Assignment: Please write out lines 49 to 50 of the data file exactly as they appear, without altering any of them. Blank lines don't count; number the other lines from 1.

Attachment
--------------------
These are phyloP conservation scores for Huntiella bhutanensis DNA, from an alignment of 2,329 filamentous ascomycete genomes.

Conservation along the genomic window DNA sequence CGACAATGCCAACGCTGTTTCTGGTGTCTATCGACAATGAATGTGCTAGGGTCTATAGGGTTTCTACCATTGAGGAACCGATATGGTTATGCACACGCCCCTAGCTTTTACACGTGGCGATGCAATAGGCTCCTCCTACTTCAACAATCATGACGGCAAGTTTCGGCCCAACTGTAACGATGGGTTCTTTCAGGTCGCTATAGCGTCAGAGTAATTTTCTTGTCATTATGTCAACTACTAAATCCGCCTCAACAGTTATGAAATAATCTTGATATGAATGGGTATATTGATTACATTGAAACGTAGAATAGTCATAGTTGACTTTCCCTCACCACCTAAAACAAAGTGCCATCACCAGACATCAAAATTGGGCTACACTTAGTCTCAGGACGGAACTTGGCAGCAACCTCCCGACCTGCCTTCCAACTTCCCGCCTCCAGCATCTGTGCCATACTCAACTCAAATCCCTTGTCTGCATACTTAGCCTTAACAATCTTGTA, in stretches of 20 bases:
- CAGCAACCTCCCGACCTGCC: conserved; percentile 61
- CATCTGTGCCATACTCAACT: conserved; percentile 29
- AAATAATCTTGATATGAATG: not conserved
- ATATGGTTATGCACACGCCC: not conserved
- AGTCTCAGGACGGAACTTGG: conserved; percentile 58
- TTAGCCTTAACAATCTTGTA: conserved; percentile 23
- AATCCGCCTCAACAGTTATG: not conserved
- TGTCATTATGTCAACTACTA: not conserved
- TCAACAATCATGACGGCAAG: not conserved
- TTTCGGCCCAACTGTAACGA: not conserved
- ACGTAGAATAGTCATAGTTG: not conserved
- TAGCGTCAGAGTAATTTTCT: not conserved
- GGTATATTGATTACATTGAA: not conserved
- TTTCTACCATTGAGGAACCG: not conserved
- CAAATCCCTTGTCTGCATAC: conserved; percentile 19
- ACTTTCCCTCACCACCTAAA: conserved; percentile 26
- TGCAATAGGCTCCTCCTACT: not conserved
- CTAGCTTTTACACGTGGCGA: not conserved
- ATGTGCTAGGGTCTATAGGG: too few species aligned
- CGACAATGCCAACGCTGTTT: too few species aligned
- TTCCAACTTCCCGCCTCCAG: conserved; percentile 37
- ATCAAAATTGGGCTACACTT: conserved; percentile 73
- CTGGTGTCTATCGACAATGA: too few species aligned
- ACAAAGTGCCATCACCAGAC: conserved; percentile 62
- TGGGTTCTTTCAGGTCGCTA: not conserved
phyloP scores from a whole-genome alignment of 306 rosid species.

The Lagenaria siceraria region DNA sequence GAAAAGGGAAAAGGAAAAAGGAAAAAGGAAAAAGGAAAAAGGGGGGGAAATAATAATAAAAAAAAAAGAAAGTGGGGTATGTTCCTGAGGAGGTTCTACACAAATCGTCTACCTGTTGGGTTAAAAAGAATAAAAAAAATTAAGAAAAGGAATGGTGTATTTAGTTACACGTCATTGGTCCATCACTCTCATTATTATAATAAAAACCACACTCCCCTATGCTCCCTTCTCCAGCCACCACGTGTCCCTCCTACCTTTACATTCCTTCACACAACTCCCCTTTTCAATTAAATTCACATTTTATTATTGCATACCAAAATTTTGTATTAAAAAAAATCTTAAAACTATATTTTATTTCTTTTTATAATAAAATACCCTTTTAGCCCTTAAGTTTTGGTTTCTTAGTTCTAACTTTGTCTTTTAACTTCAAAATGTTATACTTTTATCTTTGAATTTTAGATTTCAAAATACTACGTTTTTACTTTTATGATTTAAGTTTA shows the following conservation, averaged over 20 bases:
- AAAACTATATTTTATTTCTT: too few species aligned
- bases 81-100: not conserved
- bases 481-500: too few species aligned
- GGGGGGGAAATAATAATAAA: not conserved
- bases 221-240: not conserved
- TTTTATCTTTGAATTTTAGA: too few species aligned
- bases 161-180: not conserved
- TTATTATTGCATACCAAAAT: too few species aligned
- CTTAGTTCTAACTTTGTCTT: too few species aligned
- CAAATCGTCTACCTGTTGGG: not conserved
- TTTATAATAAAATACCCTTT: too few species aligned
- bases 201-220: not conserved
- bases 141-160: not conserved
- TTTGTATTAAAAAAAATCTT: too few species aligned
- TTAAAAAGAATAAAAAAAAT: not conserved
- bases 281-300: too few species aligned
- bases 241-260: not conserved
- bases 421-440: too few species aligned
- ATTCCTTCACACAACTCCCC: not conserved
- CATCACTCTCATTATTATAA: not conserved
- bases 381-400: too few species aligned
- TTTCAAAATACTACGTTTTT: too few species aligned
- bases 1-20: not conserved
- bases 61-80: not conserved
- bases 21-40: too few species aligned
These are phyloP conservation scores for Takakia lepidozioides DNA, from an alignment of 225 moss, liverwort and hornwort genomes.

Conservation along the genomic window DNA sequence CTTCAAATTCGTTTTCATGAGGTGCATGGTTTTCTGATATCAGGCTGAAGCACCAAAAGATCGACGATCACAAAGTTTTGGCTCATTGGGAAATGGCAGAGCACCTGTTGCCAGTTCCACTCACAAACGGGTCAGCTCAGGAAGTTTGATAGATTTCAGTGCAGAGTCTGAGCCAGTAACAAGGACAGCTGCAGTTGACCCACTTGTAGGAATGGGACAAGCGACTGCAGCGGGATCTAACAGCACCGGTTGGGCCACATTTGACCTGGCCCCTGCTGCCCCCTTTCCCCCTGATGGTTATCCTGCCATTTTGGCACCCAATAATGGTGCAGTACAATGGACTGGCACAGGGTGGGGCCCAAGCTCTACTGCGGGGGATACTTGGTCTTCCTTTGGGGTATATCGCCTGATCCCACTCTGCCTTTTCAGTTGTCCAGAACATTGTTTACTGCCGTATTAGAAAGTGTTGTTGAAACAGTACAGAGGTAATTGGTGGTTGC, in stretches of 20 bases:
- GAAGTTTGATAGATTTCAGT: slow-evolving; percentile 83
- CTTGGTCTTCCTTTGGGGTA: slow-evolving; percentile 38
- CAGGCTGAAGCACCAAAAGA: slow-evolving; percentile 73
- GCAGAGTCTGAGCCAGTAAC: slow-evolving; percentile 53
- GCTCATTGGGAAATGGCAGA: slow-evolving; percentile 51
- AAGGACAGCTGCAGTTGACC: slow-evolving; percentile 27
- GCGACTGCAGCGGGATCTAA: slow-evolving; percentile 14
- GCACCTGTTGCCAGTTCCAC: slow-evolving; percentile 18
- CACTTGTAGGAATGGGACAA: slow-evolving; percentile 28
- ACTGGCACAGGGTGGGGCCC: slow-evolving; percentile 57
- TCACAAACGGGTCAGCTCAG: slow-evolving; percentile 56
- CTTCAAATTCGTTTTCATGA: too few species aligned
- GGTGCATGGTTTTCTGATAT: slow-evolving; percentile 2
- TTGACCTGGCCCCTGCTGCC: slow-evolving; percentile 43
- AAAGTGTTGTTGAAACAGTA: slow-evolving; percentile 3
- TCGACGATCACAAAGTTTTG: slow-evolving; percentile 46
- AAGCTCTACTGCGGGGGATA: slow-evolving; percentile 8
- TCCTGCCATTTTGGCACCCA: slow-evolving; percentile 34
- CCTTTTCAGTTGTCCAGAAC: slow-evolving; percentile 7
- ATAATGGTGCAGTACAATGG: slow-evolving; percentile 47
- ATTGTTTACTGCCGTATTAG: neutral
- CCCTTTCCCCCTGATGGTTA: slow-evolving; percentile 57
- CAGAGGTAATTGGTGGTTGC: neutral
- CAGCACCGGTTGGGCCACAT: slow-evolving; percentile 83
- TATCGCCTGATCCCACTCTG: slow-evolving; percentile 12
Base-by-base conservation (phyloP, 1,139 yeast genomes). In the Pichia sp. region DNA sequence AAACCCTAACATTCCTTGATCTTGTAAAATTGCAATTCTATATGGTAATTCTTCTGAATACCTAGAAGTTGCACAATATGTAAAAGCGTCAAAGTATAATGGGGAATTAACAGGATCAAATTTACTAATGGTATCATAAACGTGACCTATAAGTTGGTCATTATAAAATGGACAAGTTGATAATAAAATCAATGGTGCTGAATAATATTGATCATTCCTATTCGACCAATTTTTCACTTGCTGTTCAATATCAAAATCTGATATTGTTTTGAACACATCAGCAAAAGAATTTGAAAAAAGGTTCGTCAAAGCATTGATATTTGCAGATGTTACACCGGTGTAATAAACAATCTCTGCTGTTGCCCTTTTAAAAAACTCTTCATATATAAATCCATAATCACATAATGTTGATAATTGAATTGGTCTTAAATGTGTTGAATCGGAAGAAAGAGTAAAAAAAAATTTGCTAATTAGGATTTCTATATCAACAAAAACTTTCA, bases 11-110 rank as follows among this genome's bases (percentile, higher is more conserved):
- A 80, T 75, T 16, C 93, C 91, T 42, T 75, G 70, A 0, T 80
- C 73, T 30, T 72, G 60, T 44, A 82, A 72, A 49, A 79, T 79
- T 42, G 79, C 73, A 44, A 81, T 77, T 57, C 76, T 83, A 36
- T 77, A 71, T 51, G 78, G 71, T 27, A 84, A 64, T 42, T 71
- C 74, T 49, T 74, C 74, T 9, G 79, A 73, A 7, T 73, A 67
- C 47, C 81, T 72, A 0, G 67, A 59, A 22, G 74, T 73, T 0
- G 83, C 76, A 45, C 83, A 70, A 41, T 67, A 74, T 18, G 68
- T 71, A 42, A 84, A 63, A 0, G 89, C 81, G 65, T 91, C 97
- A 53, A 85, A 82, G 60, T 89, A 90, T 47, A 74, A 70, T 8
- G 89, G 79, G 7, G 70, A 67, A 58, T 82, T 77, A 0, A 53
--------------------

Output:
- CATCACTCTCATTATTATAA: not conserved
- bases 381-400: too few species aligned